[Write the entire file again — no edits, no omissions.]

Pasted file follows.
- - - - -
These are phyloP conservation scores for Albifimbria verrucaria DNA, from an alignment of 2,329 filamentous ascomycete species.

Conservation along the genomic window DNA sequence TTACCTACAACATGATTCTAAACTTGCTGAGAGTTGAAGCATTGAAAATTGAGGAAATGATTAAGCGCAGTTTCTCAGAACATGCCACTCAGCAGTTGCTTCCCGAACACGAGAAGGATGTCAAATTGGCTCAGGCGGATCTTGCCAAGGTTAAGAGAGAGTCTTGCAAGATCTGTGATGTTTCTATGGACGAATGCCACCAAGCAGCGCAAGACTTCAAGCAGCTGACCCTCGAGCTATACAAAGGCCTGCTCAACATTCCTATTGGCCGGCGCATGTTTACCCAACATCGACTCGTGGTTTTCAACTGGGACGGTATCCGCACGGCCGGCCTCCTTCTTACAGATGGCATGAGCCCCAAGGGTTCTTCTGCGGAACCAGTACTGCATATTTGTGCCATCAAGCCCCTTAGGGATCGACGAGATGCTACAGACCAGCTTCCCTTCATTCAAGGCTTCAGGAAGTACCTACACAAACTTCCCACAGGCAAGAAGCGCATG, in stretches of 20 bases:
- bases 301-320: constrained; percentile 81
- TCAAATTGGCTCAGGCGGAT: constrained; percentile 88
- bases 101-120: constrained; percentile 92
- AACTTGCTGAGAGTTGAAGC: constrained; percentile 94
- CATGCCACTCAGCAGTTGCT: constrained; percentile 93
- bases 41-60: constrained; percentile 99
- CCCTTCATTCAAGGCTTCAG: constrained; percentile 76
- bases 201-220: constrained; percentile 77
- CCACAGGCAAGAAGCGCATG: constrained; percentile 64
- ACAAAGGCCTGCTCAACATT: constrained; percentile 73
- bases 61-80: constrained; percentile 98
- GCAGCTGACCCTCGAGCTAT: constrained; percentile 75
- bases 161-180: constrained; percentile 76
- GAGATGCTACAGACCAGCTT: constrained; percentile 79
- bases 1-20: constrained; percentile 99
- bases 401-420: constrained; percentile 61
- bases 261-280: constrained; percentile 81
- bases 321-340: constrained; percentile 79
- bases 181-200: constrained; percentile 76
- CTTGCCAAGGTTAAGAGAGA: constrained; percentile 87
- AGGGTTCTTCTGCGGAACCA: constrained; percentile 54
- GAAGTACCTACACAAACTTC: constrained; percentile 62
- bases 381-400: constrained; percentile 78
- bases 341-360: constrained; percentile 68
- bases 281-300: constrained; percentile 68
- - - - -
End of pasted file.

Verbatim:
These are phyloP conservation scores for Albifimbria verrucaria DNA, from an alignment of 2,329 filamentous ascomycete species.

Conservation along the genomic window DNA sequence TTACCTACAACATGATTCTAAACTTGCTGAGAGTTGAAGCATTGAAAATTGAGGAAATGATTAAGCGCAGTTTCTCAGAACATGCCACTCAGCAGTTGCTTCCCGAACACGAGAAGGATGTCAAATTGGCTCAGGCGGATCTTGCCAAGGTTAAGAGAGAGTCTTGCAAGATCTGTGATGTTTCTATGGACGAATGCCACCAAGCAGCGCAAGACTTCAAGCAGCTGACCCTCGAGCTATACAAAGGCCTGCTCAACATTCCTATTGGCCGGCGCATGTTTACCCAACATCGACTCGTGGTTTTCAACTGGGACGGTATCCGCACGGCCGGCCTCCTTCTTACAGATGGCATGAGCCCCAAGGGTTCTTCTGCGGAACCAGTACTGCATATTTGTGCCATCAAGCCCCTTAGGGATCGACGAGATGCTACAGACCAGCTTCCCTTCATTCAAGGCTTCAGGAAGTACCTACACAAACTTCCCACAGGCAAGAAGCGCATG, in stretches of 20 bases:
- bases 301-320: constrained; percentile 81
- TCAAATTGGCTCAGGCGGAT: constrained; percentile 88
- bases 101-120: constrained; percentile 92
- AACTTGCTGAGAGTTGAAGC: constrained; percentile 94
- CATGCCACTCAGCAGTTGCT: constrained; percentile 93
- bases 41-60: constrained; percentile 99
- CCCTTCATTCAAGGCTTCAG: constrained; percentile 76
- bases 201-220: constrained; percentile 77
- CCACAGGCAAGAAGCGCATG: constrained; percentile 64
- ACAAAGGCCTGCTCAACATT: constrained; percentile 73
- bases 61-80: constrained; percentile 98
- GCAGCTGACCCTCGAGCTAT: constrained; percentile 75
- bases 161-180: constrained; percentile 76
- GAGATGCTACAGACCAGCTT: constrained; percentile 79
- bases 1-20: constrained; percentile 99
- bases 401-420: constrained; percentile 61
- bases 261-280: constrained; percentile 81
- bases 321-340: constrained; percentile 79
- bases 181-200: constrained; percentile 76
- CTTGCCAAGGTTAAGAGAGA: constrained; percentile 87
- AGGGTTCTTCTGCGGAACCA: constrained; percentile 54
- GAAGTACCTACACAAACTTC: constrained; percentile 62
- bases 381-400: constrained; percentile 78
- bases 341-360: constrained; percentile 68
- bases 281-300: constrained; percentile 68